The world is united on Ukraine, divided on America

As Cold War II rises on the horizon, the world is wary of taking sides.

A man holds a Ukraine flag during a demonstration in front of the White House to support Ukraine and protest Russia's invasion of the country, in Washington, U.S.,
A man holds a Ukraine flag during a demonstration against Russia's invasion of Ukraine in Washington on February 25, 2022 [Reuters/Kevin Lamarque]

“In terms of a Cold War… you have the vast majority of the rest of the world in total opposition to what [Putin] is doing… It’s going to be a cold day for Russia,” observed US President Joe Biden at a February 24 press conference shortly after Russia launched its invasion of Ukraine. But in the following few days, international reactions fell short of a universal denunciation of Moscow.

The two major Asian nations, China and India did not sharply condemn the Russian attack, nor did large African nations like Nigeria, South Africa, and Egypt.

Brazil also wavered until it succumbed to US pressure to vote in favour of the UN Security Council condemning the Russian invasion on February 25. And while 11 out of 15 UN Security Council members did vote in favour of the resolution, many states stopped short of unequivocal condemnation and most just called for the cessation of violence and return to negotiations.

All of which begs the question, why? Why have the economically and strategically unified and dominant Western nations failed to secure unequivocal universal denunciation of what is evidently a blatant violation of international law?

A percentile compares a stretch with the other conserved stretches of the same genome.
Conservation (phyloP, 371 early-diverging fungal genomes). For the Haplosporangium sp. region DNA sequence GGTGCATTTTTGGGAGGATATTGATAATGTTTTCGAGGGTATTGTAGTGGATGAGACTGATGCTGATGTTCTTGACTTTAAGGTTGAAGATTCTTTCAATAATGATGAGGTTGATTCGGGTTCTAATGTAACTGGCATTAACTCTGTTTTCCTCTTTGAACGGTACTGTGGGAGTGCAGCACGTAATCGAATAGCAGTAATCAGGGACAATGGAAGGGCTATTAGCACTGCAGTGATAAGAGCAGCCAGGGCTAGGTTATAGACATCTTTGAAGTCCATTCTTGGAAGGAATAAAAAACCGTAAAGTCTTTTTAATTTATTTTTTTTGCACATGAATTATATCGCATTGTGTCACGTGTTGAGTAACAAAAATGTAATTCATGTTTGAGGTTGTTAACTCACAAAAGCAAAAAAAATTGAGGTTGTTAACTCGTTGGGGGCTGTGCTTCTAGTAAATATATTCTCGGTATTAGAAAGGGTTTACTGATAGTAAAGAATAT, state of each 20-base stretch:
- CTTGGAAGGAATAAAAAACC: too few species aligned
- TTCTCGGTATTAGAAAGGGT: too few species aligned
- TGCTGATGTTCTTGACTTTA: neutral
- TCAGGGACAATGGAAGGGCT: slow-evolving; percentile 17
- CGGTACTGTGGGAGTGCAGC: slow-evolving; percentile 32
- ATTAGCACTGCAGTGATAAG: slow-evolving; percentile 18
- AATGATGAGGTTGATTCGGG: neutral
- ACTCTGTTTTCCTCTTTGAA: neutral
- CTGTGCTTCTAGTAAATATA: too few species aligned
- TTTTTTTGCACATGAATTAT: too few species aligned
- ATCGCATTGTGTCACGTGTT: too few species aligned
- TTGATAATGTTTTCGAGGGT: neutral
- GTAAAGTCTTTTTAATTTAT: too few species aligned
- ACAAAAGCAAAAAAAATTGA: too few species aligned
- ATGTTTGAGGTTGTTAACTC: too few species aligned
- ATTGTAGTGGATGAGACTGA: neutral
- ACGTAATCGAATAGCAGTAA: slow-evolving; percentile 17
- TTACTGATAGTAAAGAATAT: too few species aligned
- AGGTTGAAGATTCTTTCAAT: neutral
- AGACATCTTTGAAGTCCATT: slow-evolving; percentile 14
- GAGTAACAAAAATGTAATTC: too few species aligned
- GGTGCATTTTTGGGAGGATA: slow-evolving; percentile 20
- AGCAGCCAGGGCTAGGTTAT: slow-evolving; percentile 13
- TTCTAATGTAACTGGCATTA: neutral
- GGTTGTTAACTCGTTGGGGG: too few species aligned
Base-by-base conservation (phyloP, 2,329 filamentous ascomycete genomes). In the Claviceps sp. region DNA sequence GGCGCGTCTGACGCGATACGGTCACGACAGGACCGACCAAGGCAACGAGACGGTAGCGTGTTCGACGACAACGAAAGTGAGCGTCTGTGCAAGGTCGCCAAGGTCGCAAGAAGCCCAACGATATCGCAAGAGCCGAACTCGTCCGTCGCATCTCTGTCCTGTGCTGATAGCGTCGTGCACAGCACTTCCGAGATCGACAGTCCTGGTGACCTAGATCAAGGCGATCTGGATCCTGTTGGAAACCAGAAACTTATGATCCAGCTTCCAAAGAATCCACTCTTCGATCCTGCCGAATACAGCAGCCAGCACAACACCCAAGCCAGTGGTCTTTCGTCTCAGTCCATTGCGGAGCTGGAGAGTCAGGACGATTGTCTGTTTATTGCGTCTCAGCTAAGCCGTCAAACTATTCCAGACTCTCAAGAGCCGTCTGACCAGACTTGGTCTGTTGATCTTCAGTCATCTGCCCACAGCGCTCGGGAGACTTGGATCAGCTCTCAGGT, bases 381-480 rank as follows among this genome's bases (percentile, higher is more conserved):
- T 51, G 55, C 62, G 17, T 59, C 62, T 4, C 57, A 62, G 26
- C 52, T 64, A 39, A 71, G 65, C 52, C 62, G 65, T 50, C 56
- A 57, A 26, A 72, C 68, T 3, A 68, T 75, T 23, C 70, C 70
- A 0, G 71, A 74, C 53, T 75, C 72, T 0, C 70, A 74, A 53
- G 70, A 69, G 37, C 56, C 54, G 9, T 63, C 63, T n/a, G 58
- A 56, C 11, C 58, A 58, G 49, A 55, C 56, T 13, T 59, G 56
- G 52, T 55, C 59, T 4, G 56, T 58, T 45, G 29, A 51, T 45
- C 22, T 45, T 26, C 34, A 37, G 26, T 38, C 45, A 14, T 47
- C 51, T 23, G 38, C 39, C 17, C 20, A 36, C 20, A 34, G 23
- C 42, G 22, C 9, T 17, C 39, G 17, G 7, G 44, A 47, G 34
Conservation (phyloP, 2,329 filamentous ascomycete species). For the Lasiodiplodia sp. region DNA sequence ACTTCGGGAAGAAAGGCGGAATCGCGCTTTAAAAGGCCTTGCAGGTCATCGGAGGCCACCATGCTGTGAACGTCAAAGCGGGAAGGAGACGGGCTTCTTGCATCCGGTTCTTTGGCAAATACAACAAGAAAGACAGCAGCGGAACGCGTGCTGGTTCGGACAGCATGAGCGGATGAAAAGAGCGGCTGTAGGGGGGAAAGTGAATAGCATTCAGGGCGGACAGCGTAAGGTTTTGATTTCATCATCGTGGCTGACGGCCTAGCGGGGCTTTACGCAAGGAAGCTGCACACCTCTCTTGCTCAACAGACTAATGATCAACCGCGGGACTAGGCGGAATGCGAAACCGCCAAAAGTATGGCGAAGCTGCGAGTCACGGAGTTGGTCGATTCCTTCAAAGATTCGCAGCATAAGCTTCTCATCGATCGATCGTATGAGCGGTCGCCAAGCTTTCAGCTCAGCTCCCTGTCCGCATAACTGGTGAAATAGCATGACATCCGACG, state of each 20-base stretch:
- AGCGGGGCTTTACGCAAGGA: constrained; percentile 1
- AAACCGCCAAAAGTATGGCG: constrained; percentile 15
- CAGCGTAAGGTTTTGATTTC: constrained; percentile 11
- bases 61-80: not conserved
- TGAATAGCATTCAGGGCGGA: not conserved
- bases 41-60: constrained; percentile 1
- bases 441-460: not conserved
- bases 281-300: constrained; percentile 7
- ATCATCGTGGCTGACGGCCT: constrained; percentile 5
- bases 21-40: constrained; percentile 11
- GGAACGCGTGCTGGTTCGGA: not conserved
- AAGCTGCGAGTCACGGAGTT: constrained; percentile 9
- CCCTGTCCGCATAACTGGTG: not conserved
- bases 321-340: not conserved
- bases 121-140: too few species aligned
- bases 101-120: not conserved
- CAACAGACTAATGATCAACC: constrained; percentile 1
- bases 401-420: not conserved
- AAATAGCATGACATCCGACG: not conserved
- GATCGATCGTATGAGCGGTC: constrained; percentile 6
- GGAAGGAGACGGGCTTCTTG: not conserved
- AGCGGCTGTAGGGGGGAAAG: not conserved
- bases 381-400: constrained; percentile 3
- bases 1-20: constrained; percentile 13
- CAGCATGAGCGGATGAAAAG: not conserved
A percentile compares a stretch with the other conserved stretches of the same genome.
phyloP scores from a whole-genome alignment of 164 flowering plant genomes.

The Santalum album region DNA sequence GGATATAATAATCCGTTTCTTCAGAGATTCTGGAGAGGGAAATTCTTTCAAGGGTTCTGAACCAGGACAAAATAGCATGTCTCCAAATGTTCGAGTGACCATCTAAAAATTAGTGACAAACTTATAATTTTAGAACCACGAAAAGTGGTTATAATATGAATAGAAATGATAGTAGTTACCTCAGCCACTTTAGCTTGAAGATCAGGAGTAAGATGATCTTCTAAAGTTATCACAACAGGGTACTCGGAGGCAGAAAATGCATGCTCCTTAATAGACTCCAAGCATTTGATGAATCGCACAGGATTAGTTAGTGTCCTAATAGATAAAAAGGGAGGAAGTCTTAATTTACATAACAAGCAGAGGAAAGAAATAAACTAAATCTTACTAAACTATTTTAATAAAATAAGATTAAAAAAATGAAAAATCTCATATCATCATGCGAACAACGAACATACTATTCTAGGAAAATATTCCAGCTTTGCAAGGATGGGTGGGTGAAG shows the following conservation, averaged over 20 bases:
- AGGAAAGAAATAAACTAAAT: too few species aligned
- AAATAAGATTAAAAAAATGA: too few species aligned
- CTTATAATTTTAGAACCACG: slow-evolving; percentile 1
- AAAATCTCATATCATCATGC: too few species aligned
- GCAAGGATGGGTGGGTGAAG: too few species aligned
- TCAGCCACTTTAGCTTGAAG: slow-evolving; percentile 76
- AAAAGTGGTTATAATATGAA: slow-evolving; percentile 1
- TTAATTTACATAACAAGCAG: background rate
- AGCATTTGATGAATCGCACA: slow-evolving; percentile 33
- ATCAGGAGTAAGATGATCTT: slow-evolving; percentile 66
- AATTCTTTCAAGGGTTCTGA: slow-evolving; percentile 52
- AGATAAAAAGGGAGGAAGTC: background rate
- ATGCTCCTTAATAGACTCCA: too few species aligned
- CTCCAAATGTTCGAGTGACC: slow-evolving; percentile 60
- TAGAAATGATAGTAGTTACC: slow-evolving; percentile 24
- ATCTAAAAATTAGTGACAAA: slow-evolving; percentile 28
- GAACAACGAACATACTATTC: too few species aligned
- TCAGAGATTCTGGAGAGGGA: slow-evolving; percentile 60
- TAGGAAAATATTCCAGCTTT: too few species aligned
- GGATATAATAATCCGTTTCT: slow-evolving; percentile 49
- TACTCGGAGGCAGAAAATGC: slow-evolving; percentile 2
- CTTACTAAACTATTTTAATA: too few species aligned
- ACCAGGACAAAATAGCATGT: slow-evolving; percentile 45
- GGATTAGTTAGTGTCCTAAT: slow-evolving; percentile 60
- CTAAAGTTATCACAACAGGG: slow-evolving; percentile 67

The short answer: it may have less to do with Ukraine and more to do with America. There is fear and suspicion among nations of being dragged into another Cold War showdown between the US and Russia. Kyiv may be the victim and Moscow the aggressor, but in the eyes of many, Washington is not totally innocent in all of this.

As the self-appointed “world policeman”, the US stands accused or at least is seen to interfere in the internal affairs of other states under different pretexts, including in and around Russia and China.

It is also been accused of double standards when it comes to aggression, occupation and international law violations – one for allies and another for the rest, just as was the case during the Cold War.

That war might have been cold in the north, but it was burning hot in the Global South, where Moscow and Washington engaged in proxy conflicts to advance their interests, regardless of the cost.

A second Cold War would be as bad and even worse if today’s interconnected and interdependent world becomes deeply polarised between the West and NATO on one side, and Russia and China on the other – not only for individual states, but for humanity at large.

Since the end of the Cold War in the late 1980s, most states have diversified their economic and military relations with world powers and prefer not to choose between Russia and the US or between the EU and China.

Many countries are also looking out for their own interests amid the geopolitical polarisation, and some are dependent on Russia for wheat, energy, and military hardware or on China for investments, loans and trade.

And yet for decades, the US has repeatedly demanded nations get behind it in crisis times or pay the price. “You are either with us or against us,” warned US President George W Bush on the eve of his “global war on terror” following the 9/11 attacks on New York and Washington.